Neural Crest Cells
Neural crest cells
During neurulation (see Chapter 17) a group of cells arises in the crests of the neural plates that are brought together to form the neural tube (Figure 18.1). These neural crest cells migrate out of and away from the neural tube to other parts of the developing embryo. As they break cell contacts and leave the neuroectoderm they become mesenchymal. The term mesenchyme typically refers to the connective tissue of the embryo formed from the mesoderm. Neural crest cells become histologically similar to the cells of the mesenchyme.
They migrate, proliferate and differentiate into a number of different adult cell types, contributing to many structures and organs, and you will find them throughout this book. As they are able to differentiate into a number of different cell types they are regarded as multipotent rather than pluripotent, like many of the cells of the embryo at this stage.
The migration of neural crest cells begins in the cranial end of the embryo shortly before the neuropores of the neural tube close. Although they soon become interspersed amongst the cells of the embryo that they are moving through, they can be tracked in the lab with cell labelling techniques.
A cranial group of neural crest cells migrates dorsolaterally to take part in formation of structures of the head and neck. Two groups of trunk neural crest cells migrate in different directions; either dorsolaterally around towards the midline ectoderm (Figure 18.2) or ventrally around the neural tube and notochord (Figure 18.3).
When migrating neural crest cells encounter an obstacle that prevents further progress they tend to clump and accumulate. An obstacle may be another group of cells, a basal lamina or extracellular matrix molecules such as chondroitin sulphaterich proteoglycans. A barrier to migration may cause the neural crest cells to migrate along it in a particular direction. Other extracellular matrix molecules such as fibronectin, proteoglycans and collagen will also affect the migration of neural crest cells. By altering the localisation and concentration of molecules that aid, encourage or inhibit migration the final location of neural crest cells can be modified by the embryo.
Differentiation of neural crest cells occurs in response to a range of external stimuli encountered during migration.
Neural crest cells taking the dorsolateral routes towards the ectoderm of the embryo will differentiate into the melanocytes of the skin, for example. Some neural crest cells in the trunk region that migrate ventrally will become neurons of the dorsal root ganglia and sympathetic ganglia (see Chapters 39 and 45).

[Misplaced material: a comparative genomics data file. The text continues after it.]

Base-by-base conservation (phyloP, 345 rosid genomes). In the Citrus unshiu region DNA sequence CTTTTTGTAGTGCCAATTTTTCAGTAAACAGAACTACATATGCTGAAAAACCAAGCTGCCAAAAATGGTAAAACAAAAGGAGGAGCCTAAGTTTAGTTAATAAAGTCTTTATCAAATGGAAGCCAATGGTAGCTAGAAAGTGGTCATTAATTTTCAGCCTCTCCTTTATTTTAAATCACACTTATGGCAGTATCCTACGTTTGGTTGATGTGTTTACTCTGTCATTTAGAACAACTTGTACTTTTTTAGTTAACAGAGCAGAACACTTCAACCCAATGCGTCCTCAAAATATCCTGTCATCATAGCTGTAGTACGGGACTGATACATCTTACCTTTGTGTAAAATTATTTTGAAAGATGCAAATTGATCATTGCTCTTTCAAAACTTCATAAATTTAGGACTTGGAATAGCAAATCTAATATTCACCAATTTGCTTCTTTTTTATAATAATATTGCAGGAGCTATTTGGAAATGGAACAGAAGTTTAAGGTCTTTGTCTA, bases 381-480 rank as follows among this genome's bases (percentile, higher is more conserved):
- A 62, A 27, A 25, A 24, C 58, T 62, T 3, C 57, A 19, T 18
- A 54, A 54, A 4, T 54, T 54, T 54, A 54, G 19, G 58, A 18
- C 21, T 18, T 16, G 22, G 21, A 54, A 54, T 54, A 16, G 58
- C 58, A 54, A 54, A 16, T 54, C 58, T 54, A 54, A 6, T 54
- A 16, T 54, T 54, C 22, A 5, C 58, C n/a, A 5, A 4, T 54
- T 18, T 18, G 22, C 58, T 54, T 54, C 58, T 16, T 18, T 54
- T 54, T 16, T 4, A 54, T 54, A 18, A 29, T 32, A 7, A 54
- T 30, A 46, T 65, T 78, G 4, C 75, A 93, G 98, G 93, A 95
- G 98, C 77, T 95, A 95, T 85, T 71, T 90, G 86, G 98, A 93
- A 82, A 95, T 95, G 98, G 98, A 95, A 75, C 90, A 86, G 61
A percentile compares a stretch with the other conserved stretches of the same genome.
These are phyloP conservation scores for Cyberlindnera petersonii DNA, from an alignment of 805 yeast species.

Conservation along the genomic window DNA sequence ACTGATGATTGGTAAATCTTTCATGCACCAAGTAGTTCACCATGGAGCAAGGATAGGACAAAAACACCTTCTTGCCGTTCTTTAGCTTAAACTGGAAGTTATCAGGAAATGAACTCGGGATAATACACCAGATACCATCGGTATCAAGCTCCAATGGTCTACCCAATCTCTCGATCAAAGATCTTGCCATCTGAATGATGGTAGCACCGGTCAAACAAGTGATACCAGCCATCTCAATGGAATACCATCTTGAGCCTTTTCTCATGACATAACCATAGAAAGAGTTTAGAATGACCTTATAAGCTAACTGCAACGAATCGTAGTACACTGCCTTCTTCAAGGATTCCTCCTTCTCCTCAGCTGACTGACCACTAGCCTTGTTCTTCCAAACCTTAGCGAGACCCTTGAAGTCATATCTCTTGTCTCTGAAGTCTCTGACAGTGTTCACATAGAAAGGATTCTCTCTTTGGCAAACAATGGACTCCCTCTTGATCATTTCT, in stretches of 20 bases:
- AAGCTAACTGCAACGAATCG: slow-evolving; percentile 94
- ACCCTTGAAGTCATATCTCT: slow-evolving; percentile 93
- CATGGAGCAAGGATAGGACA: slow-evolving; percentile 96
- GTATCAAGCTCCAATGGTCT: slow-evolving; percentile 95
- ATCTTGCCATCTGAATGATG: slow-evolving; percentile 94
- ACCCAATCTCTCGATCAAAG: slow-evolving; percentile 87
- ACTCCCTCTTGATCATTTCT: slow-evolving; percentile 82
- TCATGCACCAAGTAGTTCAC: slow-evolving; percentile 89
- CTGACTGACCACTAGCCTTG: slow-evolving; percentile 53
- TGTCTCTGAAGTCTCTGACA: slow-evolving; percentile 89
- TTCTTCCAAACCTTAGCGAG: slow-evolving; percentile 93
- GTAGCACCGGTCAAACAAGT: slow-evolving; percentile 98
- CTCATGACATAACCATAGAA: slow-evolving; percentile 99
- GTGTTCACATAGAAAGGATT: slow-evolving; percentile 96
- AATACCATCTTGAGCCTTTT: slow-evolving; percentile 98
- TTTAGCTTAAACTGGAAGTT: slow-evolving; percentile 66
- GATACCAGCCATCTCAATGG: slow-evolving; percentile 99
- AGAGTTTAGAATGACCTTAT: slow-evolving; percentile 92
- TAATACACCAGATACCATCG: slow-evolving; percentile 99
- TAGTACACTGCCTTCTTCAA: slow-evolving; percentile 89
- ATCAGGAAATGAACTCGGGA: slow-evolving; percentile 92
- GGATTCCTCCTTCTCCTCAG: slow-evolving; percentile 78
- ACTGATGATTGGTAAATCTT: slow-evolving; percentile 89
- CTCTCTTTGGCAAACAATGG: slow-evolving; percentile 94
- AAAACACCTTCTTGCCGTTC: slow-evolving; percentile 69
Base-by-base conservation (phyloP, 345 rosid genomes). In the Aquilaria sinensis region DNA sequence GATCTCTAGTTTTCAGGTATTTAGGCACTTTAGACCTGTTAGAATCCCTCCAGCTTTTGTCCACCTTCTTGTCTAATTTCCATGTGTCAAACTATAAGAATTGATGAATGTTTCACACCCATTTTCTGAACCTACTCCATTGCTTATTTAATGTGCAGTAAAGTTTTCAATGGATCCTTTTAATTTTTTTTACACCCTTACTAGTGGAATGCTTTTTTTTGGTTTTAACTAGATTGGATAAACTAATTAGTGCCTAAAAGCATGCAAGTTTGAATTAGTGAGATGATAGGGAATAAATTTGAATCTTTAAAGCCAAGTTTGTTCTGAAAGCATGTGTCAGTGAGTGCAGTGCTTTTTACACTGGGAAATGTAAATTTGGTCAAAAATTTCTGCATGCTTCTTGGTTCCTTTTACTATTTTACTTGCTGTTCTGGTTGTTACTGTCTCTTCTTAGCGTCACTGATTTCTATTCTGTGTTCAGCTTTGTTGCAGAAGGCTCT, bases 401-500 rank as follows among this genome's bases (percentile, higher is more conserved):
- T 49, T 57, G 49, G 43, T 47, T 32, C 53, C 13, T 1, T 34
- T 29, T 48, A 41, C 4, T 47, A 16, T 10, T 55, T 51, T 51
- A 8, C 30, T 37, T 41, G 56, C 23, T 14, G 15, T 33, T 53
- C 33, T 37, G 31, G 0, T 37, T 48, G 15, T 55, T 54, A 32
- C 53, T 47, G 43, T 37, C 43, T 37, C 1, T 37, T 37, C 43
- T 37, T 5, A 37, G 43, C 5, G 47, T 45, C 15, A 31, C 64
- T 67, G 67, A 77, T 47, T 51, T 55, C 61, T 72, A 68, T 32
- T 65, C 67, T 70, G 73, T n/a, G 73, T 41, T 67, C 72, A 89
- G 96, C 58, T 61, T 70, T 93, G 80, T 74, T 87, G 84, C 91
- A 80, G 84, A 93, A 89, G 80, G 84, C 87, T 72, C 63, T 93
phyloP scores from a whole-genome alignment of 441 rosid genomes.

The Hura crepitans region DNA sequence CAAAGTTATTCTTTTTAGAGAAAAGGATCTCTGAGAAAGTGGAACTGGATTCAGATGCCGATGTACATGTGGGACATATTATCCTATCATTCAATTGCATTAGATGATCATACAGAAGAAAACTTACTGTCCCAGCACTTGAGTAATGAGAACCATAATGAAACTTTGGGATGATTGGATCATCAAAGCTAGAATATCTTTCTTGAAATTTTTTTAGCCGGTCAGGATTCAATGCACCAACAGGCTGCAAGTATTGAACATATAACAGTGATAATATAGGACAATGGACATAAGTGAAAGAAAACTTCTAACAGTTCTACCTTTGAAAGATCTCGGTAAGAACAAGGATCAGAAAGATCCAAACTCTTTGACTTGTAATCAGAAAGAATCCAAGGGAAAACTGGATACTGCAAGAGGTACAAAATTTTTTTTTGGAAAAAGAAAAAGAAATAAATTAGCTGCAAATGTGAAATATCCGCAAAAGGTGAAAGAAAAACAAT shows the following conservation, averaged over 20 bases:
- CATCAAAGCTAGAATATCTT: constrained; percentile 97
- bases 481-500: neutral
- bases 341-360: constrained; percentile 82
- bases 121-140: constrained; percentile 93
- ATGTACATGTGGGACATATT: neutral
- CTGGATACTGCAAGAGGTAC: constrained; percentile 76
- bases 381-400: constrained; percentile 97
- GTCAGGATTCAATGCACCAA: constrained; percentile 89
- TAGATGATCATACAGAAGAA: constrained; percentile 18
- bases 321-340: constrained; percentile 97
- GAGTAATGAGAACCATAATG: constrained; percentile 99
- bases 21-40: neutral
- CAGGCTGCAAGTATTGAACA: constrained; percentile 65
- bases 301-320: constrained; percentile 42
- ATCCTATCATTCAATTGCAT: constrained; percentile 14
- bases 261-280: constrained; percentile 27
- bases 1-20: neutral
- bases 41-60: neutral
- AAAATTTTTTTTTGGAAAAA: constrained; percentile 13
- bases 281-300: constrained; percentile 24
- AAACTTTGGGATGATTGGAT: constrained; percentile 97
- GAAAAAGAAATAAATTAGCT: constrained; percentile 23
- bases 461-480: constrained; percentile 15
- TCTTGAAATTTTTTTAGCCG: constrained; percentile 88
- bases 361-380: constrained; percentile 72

Neural crest cell derivatives
• Melanocytes (skin)
• Dermis, some adipose tissue and smooth muscle of the neck and face (skin)
• Neurons (dorsal root ganglia)
• Neurons (sympathetic ganglia)
• Neurons (ciliary ganglion)
• Neurons (cranial sensory V, VII, maybe VIII, IX, X)
• Schwann cells (nervous system)
• Adrenomedullary cells (adrenal glands)
• Enteric nervous system (gastrointestinal tract, parasympathetic nervous system)
• Craniofacial cartilage and bones (musculoskeletal)
• Bones of the middle ear (musculoskeletal)
• Thymus (immune system)
• Odontoblasts (teeth)
• Conotruncal septum (heart)
• Semilunar valves (heart)
• Connective tissue and smooth muscle of the great arteries (aorta, pulmonary trunk)
• Neuroglial cells (central nervous system)
• Parafollicular cells (thyroid gland)
• Glomus type I cells (carotid body)
• Connective tissue of various glands (salivary, thymus, thyroid, pituitary, lacrimal glands)
• Corneal endothelium, stroma (eye)
Neural crest cells are obviously important in various areas of embryological development, and they must migrate in a very organised manner to complete this development normally.
Sometimes, neural crest cells do not migrate to their intended destinations. For example, a deficiency in the number of neural crest cells available to form mesenchyme in the developing face can cause cleft lip and cleft palate.
Albinism may be caused by a failure of neural crest cell migration but is more likely to be caused by a defect in the melanin production mechanism. However, pigmentation anomalies are apparent in patients with Waardenburg syndrome, such as eyes of different colours, a patch of white hair or patches of hypopigmentation of skin. Waardenburg syndrome is associated with an increased risk of hearing loss, facial features such as a broad, high nasal root and cleft lip or palate. Gene mutations of one of at least four genes can cause Waardenburg syndrome, including Pax3, a gene involved in controlling neural crest cell differentiation.
An abnormality of migration of neural crest cells into the pharyngeal arches can lead to improper development of the parathyroid glands, thymus, facial skeleton, heart, aorta and pulmonary trunk. This is 22q11.2 deletion syndrome or DiGeorge syndrome (also known as CATCH22 syndrome). Congenital defects vary between patients with DiGeorge syndrome but it is likely that they will suffer hypocalcaemia, a cleft palate, a conotruncal defect such as a ventricular septal defect or tetralogy of Fallot, recurrent infections, renal problems and learning difficulties. These varied structures are linked by their development from neural crest cells and pharyngeal arches.